An apparent U.S. Customs and Border Patrol internal memo adds credence to the recent numerous complaints from Iranian-born Canadian and American citizens that they were questioned and held for hours at the Canada-U.S. border in Blaine, Wash.
Despite reports that up to 200 travellers of Iranian descent were detained at the Blaine Peace Arch crossing on Jan. 4-5, U.S. Customs Border Protection (CBP) has denied such allegations. It told CBC News that delays at that popular border crossing — between B.C. and Washington state — were due to staffing issues during a busy holiday weekend.
However, a memo obtained by CBC News instructs U.S. border officers in the Seattle Field Office to cast a wide net when interrogating travellers, following the U.S. assassination of Iran’s top general, Qassem Soleimani on Jan. 3. The Seattle Field Office covers the Canada-U.S. border from Washington state to Minnesota.
According to the memo, the target list included people between the ages of 20 and 58 with various links to Iran and Lebanon, such as being born in one of the countries or having travelled there. Lebanon has close ties with Iran.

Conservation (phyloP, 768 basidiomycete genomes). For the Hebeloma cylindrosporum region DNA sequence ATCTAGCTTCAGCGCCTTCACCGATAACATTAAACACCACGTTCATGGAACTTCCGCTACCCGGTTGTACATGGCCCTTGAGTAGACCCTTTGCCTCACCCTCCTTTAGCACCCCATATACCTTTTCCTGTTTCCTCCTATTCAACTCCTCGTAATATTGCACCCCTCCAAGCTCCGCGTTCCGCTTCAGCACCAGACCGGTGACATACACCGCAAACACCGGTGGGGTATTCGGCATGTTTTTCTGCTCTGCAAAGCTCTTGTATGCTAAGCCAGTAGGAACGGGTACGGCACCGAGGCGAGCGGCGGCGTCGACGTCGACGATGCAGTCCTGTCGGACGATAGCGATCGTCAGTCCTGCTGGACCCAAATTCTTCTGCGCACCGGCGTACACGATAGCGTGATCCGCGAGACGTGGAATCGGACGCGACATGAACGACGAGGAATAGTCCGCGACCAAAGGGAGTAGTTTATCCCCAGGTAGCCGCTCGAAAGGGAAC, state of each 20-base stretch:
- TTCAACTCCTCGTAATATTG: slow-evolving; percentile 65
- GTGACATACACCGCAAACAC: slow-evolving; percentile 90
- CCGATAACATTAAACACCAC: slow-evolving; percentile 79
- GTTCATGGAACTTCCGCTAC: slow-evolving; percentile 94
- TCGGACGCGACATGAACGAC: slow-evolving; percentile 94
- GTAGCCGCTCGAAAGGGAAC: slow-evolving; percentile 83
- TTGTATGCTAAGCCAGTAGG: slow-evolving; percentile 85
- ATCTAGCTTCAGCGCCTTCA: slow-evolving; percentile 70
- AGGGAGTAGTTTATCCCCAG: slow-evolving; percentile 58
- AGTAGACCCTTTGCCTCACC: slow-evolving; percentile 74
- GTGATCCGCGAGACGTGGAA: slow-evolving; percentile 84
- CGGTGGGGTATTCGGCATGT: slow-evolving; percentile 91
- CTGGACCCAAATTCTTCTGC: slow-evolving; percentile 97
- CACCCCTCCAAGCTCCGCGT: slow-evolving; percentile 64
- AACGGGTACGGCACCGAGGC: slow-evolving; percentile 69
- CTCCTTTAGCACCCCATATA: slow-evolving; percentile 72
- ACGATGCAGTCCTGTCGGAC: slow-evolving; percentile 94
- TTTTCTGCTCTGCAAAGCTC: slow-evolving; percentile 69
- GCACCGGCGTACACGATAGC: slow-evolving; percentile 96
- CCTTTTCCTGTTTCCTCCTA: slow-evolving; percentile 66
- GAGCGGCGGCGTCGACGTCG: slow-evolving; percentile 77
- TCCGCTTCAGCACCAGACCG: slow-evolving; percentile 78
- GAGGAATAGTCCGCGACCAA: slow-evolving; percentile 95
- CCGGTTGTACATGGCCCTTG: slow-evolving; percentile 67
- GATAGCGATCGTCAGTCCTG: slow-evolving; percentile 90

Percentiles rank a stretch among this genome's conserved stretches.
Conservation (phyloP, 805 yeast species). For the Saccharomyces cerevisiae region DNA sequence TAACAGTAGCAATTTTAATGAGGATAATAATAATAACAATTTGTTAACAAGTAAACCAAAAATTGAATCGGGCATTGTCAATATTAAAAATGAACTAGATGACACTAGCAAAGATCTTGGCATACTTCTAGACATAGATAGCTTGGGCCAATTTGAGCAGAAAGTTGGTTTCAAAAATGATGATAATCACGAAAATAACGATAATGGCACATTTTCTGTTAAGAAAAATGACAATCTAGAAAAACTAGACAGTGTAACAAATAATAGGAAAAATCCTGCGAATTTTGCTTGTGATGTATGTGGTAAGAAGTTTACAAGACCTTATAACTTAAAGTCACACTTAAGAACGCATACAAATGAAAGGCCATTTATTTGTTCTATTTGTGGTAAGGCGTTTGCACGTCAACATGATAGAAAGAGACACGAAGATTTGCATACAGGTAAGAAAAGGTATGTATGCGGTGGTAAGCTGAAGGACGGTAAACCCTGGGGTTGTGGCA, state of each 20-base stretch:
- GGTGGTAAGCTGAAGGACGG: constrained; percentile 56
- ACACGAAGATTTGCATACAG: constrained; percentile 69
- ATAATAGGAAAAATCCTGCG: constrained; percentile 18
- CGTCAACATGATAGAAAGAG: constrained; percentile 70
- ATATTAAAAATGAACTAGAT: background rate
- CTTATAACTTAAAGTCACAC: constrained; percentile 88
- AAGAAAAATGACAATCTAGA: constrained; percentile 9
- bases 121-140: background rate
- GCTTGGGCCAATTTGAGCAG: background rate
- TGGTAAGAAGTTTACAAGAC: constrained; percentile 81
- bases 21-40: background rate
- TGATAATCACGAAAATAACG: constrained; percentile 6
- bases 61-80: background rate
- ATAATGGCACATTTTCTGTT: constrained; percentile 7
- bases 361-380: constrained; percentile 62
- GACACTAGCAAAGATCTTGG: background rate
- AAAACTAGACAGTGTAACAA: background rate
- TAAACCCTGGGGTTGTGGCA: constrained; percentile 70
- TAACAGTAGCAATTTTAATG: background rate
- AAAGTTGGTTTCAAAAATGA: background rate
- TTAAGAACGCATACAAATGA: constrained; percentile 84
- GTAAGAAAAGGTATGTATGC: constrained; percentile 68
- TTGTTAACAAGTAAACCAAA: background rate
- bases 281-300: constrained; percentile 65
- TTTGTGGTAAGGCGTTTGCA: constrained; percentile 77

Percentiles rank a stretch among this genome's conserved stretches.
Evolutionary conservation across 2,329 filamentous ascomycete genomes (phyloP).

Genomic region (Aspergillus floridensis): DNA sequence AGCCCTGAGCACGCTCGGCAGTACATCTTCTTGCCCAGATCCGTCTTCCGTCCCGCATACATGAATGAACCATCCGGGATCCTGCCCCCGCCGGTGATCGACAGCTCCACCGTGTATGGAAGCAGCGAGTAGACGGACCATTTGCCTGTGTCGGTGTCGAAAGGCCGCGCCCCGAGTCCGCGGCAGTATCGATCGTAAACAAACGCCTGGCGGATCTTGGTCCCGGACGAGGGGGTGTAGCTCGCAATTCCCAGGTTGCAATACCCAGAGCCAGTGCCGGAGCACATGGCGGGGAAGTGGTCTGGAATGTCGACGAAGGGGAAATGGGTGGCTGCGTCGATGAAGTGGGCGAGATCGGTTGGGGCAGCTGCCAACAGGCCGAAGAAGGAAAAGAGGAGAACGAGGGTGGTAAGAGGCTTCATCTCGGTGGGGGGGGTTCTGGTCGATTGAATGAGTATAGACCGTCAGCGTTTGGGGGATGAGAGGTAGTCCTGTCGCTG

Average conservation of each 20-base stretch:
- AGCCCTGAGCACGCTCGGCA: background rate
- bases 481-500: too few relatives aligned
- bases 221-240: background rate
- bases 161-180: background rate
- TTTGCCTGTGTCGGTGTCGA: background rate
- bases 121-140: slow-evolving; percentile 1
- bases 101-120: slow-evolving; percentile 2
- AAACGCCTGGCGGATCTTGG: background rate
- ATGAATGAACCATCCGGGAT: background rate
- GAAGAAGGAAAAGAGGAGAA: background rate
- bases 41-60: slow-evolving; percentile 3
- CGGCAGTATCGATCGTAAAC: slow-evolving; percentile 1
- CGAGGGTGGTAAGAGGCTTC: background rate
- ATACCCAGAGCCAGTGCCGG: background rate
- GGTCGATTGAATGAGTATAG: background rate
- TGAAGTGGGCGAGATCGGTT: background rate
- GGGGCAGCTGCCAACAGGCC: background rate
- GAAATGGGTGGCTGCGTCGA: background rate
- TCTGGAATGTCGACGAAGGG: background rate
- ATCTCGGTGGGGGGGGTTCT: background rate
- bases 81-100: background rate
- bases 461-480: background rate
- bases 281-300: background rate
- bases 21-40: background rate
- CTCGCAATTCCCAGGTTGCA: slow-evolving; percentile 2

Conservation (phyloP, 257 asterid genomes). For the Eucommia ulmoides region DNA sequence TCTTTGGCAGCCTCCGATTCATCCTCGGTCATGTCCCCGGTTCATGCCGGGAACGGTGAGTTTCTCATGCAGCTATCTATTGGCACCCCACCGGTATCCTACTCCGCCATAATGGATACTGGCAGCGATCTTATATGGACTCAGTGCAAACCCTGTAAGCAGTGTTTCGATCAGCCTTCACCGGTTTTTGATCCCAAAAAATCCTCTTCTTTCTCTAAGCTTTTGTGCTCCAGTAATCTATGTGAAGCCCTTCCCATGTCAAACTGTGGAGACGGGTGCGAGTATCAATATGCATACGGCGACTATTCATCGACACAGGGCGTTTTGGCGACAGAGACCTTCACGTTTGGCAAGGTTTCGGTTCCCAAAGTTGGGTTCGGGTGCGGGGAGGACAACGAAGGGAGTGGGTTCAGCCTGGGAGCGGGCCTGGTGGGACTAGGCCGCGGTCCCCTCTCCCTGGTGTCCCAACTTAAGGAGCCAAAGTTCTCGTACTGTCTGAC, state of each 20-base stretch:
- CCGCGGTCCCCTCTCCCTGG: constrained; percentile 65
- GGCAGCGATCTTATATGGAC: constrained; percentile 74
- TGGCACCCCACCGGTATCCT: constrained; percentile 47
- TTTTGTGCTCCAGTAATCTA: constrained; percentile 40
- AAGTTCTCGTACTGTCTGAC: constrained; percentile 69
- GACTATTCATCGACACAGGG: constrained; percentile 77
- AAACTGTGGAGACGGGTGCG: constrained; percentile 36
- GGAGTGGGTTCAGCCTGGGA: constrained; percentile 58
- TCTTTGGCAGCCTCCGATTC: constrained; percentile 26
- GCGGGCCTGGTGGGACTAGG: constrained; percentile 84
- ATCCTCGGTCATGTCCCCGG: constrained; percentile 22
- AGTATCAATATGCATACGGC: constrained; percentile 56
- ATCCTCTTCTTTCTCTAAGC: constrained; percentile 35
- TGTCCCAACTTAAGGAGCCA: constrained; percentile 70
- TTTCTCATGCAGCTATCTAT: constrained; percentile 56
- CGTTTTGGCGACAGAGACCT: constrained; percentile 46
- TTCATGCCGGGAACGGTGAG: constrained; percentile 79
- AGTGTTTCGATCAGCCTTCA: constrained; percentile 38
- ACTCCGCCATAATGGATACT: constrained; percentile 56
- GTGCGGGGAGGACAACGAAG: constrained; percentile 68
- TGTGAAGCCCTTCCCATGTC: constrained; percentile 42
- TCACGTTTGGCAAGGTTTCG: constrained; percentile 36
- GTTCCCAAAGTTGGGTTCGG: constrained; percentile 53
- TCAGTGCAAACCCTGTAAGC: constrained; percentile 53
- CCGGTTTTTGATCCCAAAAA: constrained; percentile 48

Blaine-based immigration lawyer Len Saunders provided CBC News with the memo. He said it arrived in a blank envelope at his office on Wednesday from an anonymous source.
Saunders believes he was sent the memo because he has been outspoken about the alleged treatment of Iranian-born travellers at the border, calling it unconstitutional.
“Somebody with an interest in what happened had enough courage to come to my office and drop off the smoking gun,” he said.
A former CBP officer who worked in the Seattle Field Office viewed the memo and told CBC News it appears legitimate. CBP declined to comment on its validity, but never declared it a fake.
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